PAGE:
2. Use Athletes As Brand Ambassadors
Due to the high engagement levels from fans of athletes, research has shown that they are significantly more likely to purchase a product endorsed by an athlete they follow, which is why many brands spend millions of dollars on athlete brand ambassadors.
An example is Neymar Jnr, a Brazilian footballer who plays for PSG recently joined electronics company, TCL as their brand ambassador. TCL said in a statement that this move was “part of their global brand strategy and will help TCL embrace a wide audience of young sports fans worldwide and raise TCL’s global brand visibility.” Neymar reportedly is partnered with 27 other brands due to his strong personal brand and cult following of 107 million people on Instagram.
Another example is when Tommy Hilfiger signed Rafael Nadal as an ambassador, according to their Chief Brand and Marketing Officer, sales of their underwear doubled year-over-year that month, and their online sales of men’s accessories rose by 50% during the same period. Tommy Hilfiger credited this massive increase in sales directly to Nadal's involvement.
Brands can use brand ambassadors in a variety of ways either with short-term social posts, or longer-term relationships including rewarding the athlete with percentages of sales through affiliate marketing agreements or by implementing bonus sales incentives, which allows the athlete to be proactive in developing their content and fan engagement to reach further financial rewards.
3. Access their Fans to Build Your Database & Followers
It can be hard for marketers to continuously build their databases and social following, often eventually reaching a plateau. By accessing an athletes fan base, brands can access a new audience of customers, including customers who may have purchased before, are likely to purchase in the future, or who may never purchase.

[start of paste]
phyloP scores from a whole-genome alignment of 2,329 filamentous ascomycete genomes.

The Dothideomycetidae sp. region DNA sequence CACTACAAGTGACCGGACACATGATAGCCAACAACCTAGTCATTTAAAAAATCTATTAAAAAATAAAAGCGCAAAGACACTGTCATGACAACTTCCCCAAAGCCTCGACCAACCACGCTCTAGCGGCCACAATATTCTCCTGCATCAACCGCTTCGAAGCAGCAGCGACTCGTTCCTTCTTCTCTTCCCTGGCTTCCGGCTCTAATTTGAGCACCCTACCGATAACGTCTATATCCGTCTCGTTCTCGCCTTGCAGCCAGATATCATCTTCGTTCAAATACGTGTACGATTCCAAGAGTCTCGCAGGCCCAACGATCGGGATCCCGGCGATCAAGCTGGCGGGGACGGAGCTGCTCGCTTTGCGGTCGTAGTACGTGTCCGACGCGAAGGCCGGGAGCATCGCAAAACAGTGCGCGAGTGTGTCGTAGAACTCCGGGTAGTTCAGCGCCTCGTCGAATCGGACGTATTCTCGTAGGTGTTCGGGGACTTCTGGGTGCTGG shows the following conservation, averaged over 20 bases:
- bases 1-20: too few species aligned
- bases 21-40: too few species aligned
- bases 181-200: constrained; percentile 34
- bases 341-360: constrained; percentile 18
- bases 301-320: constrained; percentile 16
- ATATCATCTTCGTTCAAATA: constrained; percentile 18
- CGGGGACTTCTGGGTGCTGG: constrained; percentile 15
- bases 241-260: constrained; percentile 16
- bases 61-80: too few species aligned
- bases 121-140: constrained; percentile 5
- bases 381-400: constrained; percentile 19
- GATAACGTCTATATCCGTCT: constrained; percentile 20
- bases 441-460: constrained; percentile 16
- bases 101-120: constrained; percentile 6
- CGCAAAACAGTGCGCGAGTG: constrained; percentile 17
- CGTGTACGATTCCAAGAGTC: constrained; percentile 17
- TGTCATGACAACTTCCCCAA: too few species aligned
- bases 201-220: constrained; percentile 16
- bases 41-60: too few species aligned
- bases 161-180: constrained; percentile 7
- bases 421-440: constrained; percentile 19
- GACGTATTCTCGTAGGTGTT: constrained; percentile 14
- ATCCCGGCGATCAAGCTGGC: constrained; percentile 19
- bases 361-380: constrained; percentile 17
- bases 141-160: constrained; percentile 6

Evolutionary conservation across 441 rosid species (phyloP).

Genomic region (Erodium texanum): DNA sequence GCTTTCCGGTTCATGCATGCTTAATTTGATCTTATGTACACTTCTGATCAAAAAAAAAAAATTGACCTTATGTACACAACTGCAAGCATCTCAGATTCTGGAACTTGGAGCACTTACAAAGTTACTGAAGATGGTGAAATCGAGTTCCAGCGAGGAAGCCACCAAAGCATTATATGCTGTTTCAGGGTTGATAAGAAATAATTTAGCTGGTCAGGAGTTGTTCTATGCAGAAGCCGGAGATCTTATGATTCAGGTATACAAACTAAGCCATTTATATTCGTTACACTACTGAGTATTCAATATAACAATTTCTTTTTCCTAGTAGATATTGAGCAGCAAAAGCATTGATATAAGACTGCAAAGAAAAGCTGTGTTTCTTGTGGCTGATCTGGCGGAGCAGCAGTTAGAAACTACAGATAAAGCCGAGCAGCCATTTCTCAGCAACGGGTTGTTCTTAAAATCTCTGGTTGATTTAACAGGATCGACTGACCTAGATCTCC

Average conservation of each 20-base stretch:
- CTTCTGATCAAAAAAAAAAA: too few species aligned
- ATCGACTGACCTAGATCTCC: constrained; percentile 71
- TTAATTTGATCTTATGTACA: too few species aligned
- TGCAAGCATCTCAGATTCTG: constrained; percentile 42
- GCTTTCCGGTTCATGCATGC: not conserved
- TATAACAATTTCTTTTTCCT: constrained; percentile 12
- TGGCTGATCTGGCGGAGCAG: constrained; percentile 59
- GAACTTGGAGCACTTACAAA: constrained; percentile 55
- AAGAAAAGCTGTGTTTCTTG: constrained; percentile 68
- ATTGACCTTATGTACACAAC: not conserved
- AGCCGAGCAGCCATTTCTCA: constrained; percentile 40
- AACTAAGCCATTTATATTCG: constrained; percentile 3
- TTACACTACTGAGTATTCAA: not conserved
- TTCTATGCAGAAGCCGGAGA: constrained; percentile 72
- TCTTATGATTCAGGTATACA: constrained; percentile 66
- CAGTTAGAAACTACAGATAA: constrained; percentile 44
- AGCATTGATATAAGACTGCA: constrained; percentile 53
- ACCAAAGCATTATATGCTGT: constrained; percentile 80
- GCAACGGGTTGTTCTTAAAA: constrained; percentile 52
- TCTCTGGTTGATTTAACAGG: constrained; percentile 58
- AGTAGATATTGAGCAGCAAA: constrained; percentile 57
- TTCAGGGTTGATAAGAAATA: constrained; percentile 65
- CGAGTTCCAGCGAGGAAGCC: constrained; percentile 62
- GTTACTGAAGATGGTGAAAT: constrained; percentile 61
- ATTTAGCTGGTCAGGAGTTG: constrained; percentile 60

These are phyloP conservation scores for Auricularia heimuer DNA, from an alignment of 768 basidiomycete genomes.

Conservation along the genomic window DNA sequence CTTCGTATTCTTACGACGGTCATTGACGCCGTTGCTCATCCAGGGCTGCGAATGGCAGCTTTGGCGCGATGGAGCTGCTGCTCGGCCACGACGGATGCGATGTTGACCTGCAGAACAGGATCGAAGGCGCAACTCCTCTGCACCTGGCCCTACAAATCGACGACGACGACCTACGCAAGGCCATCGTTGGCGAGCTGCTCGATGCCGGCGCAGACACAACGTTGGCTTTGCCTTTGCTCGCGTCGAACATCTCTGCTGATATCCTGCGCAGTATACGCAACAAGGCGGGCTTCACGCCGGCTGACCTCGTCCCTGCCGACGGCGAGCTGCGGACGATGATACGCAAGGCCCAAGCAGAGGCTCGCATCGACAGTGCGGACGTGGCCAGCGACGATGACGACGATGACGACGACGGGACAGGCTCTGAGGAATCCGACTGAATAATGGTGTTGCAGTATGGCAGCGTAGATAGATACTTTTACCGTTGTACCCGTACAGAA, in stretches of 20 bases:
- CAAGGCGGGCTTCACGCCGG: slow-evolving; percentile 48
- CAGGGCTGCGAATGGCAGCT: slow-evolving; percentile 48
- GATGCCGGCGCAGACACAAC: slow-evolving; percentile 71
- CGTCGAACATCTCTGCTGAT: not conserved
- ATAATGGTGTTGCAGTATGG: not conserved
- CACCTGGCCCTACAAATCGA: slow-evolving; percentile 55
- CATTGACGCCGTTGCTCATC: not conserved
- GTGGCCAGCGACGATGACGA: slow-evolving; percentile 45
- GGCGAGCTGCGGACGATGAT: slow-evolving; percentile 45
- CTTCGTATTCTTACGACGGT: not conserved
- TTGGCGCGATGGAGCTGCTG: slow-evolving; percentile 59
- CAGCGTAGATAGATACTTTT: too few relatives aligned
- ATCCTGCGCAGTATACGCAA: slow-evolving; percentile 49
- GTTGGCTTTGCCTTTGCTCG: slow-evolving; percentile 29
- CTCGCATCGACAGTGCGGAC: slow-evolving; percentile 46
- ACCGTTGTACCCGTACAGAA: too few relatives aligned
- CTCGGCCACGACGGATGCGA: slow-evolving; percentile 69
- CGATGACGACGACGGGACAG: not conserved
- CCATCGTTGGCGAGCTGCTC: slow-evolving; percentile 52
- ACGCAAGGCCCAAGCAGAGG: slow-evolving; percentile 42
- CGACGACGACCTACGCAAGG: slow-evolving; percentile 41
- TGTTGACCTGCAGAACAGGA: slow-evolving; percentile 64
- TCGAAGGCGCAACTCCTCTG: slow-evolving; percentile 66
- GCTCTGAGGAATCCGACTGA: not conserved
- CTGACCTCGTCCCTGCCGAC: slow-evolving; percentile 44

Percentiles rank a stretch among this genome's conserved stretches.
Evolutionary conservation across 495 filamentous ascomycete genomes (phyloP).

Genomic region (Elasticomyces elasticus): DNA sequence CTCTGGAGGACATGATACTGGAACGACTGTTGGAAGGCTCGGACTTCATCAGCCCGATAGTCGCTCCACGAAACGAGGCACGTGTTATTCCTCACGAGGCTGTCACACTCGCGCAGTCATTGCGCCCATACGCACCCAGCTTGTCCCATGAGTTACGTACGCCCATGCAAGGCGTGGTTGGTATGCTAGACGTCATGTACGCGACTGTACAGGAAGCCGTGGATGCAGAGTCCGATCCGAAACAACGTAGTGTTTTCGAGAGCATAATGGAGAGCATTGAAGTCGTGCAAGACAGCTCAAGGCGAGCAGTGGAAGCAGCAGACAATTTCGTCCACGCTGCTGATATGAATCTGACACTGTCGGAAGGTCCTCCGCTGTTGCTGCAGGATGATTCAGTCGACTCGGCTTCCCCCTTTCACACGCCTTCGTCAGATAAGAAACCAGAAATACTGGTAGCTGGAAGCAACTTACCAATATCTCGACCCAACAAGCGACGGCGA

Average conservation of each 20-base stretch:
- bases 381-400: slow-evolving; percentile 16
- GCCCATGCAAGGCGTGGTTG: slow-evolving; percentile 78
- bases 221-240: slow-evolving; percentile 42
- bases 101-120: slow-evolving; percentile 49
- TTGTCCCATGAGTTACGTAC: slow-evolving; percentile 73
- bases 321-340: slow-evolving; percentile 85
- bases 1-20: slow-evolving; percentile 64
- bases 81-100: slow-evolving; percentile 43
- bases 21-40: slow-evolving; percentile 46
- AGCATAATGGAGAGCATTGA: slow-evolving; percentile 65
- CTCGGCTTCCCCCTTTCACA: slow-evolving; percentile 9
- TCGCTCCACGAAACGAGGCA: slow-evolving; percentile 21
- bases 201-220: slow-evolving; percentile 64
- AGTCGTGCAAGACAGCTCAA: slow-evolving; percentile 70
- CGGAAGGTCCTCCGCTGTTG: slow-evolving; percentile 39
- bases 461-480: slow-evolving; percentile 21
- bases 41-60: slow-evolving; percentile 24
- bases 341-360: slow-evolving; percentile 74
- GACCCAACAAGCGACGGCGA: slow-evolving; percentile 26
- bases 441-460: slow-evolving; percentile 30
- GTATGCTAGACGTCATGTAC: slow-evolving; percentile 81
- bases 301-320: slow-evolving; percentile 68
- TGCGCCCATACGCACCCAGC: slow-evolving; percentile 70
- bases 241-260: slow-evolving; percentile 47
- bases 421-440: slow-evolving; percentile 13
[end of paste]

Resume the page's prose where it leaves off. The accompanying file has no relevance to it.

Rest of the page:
As long as there is a strong values connection between the athletes brand and your brand, it’s important for a brand to speak to all of these audiences and to build direct access to them. A simple way that this can be done is by running promotions and competitions on the athletes platforms including social and personal website (if available). Everyone benefits from these types of activations, as brands are able to either build their databases or increase their followers dependent upon the promotional mechanics. The athlete benefits by providing an incentive and benefit for their followers to keep following and the opportunity to win a brand that their favourite athlete endorses.
Many of the big brands recognise that athlete fans will often without question support a product which their favourite athlete is a part of, whether this is a co-branded product or as a brand ambassador. Running competitions utilising athletes can be an effective way for smaller businesses to still access the power of an athletes brand often at a lower cost.
Brands have significant opportunity to work with and leverage professional athletes for their sales and marketing campaigns. An athlete's significant following, high level of engagement, and exposure create a powerful content distribution mix and revenue-driving opportunity for brands.
If you’re looking for unique and talented athletes to engage new audiences and grow your brand awareness, visit Agency X Talent to discover Australia’s most engaging athletes.